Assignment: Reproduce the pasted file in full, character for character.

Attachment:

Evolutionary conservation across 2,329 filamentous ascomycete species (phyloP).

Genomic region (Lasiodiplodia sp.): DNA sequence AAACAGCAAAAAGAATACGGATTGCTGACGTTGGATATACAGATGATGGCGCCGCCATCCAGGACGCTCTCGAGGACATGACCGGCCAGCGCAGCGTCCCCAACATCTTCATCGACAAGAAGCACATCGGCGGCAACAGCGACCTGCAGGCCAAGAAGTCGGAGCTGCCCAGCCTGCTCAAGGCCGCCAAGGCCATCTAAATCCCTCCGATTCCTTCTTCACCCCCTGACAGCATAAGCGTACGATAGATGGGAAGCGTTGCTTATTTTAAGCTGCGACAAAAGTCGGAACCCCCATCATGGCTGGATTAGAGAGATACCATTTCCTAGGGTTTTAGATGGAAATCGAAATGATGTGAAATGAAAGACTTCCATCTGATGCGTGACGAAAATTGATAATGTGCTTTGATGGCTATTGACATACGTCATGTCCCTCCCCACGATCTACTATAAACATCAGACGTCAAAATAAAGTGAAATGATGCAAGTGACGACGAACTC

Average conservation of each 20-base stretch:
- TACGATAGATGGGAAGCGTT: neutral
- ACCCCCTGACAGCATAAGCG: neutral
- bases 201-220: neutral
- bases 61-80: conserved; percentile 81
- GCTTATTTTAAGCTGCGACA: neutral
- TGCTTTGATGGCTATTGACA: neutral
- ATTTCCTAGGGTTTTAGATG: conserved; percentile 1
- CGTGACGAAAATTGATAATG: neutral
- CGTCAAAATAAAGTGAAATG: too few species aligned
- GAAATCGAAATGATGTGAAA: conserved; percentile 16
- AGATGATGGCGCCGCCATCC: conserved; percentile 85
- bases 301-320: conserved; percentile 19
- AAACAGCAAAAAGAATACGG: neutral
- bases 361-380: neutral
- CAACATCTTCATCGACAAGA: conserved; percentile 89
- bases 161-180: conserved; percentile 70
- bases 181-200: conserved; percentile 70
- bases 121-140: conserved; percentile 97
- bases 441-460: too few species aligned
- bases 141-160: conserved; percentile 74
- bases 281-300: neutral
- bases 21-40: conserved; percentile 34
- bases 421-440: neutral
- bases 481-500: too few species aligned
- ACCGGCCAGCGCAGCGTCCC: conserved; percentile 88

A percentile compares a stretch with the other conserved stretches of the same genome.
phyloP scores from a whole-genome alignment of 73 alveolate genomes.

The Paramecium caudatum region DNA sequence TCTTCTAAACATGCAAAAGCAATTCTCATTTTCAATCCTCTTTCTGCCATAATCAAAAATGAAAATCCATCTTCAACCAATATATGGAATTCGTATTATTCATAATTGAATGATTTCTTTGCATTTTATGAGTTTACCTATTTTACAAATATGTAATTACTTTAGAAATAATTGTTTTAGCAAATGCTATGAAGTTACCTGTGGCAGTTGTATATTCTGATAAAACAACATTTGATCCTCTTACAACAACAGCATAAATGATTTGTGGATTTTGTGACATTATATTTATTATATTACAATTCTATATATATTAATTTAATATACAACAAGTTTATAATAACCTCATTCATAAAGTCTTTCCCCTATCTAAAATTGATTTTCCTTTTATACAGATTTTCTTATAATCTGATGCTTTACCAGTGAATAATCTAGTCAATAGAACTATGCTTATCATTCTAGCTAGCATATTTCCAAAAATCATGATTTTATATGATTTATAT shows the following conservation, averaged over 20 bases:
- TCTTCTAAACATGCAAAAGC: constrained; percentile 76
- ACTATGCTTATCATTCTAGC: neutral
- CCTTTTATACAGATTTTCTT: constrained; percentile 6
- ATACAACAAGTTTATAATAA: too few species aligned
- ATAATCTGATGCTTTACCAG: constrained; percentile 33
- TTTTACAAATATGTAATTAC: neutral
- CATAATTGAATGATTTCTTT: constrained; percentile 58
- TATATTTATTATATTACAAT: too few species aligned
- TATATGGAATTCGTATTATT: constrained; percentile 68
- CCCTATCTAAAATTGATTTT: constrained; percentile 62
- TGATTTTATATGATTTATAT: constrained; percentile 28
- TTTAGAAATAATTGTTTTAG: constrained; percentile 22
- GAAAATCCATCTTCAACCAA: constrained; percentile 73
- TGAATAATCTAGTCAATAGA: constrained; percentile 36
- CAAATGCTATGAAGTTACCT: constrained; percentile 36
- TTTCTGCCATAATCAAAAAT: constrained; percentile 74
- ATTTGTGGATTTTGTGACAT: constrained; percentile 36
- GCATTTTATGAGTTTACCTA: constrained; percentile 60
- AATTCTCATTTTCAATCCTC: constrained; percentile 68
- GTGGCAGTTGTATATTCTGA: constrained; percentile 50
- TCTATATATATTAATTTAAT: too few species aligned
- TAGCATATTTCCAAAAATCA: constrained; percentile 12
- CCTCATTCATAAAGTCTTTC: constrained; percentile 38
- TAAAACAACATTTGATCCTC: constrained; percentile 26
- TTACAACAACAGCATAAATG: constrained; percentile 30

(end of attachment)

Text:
Evolutionary conservation across 2,329 filamentous ascomycete species (phyloP).

Genomic region (Lasiodiplodia sp.): DNA sequence AAACAGCAAAAAGAATACGGATTGCTGACGTTGGATATACAGATGATGGCGCCGCCATCCAGGACGCTCTCGAGGACATGACCGGCCAGCGCAGCGTCCCCAACATCTTCATCGACAAGAAGCACATCGGCGGCAACAGCGACCTGCAGGCCAAGAAGTCGGAGCTGCCCAGCCTGCTCAAGGCCGCCAAGGCCATCTAAATCCCTCCGATTCCTTCTTCACCCCCTGACAGCATAAGCGTACGATAGATGGGAAGCGTTGCTTATTTTAAGCTGCGACAAAAGTCGGAACCCCCATCATGGCTGGATTAGAGAGATACCATTTCCTAGGGTTTTAGATGGAAATCGAAATGATGTGAAATGAAAGACTTCCATCTGATGCGTGACGAAAATTGATAATGTGCTTTGATGGCTATTGACATACGTCATGTCCCTCCCCACGATCTACTATAAACATCAGACGTCAAAATAAAGTGAAATGATGCAAGTGACGACGAACTC

Average conservation of each 20-base stretch:
- TACGATAGATGGGAAGCGTT: neutral
- ACCCCCTGACAGCATAAGCG: neutral
- bases 201-220: neutral
- bases 61-80: conserved; percentile 81
- GCTTATTTTAAGCTGCGACA: neutral
- TGCTTTGATGGCTATTGACA: neutral
- ATTTCCTAGGGTTTTAGATG: conserved; percentile 1
- CGTGACGAAAATTGATAATG: neutral
- CGTCAAAATAAAGTGAAATG: too few species aligned
- GAAATCGAAATGATGTGAAA: conserved; percentile 16
- AGATGATGGCGCCGCCATCC: conserved; percentile 85
- bases 301-320: conserved; percentile 19
- AAACAGCAAAAAGAATACGG: neutral
- bases 361-380: neutral
- CAACATCTTCATCGACAAGA: conserved; percentile 89
- bases 161-180: conserved; percentile 70
- bases 181-200: conserved; percentile 70
- bases 121-140: conserved; percentile 97
- bases 441-460: too few species aligned
- bases 141-160: conserved; percentile 74
- bases 281-300: neutral
- bases 21-40: conserved; percentile 34
- bases 421-440: neutral
- bases 481-500: too few species aligned
- ACCGGCCAGCGCAGCGTCCC: conserved; percentile 88

A percentile compares a stretch with the other conserved stretches of the same genome.
phyloP scores from a whole-genome alignment of 73 alveolate genomes.

The Paramecium caudatum region DNA sequence TCTTCTAAACATGCAAAAGCAATTCTCATTTTCAATCCTCTTTCTGCCATAATCAAAAATGAAAATCCATCTTCAACCAATATATGGAATTCGTATTATTCATAATTGAATGATTTCTTTGCATTTTATGAGTTTACCTATTTTACAAATATGTAATTACTTTAGAAATAATTGTTTTAGCAAATGCTATGAAGTTACCTGTGGCAGTTGTATATTCTGATAAAACAACATTTGATCCTCTTACAACAACAGCATAAATGATTTGTGGATTTTGTGACATTATATTTATTATATTACAATTCTATATATATTAATTTAATATACAACAAGTTTATAATAACCTCATTCATAAAGTCTTTCCCCTATCTAAAATTGATTTTCCTTTTATACAGATTTTCTTATAATCTGATGCTTTACCAGTGAATAATCTAGTCAATAGAACTATGCTTATCATTCTAGCTAGCATATTTCCAAAAATCATGATTTTATATGATTTATAT shows the following conservation, averaged over 20 bases:
- TCTTCTAAACATGCAAAAGC: constrained; percentile 76
- ACTATGCTTATCATTCTAGC: neutral
- CCTTTTATACAGATTTTCTT: constrained; percentile 6
- ATACAACAAGTTTATAATAA: too few species aligned
- ATAATCTGATGCTTTACCAG: constrained; percentile 33
- TTTTACAAATATGTAATTAC: neutral
- CATAATTGAATGATTTCTTT: constrained; percentile 58
- TATATTTATTATATTACAAT: too few species aligned
- TATATGGAATTCGTATTATT: constrained; percentile 68
- CCCTATCTAAAATTGATTTT: constrained; percentile 62
- TGATTTTATATGATTTATAT: constrained; percentile 28
- TTTAGAAATAATTGTTTTAG: constrained; percentile 22
- GAAAATCCATCTTCAACCAA: constrained; percentile 73
- TGAATAATCTAGTCAATAGA: constrained; percentile 36
- CAAATGCTATGAAGTTACCT: constrained; percentile 36
- TTTCTGCCATAATCAAAAAT: constrained; percentile 74
- ATTTGTGGATTTTGTGACAT: constrained; percentile 36
- GCATTTTATGAGTTTACCTA: constrained; percentile 60
- AATTCTCATTTTCAATCCTC: constrained; percentile 68
- GTGGCAGTTGTATATTCTGA: constrained; percentile 50
- TCTATATATATTAATTTAAT: too few species aligned
- TAGCATATTTCCAAAAATCA: constrained; percentile 12
- CCTCATTCATAAAGTCTTTC: constrained; percentile 38
- TAAAACAACATTTGATCCTC: constrained; percentile 26
- TTACAACAACAGCATAAATG: constrained; percentile 30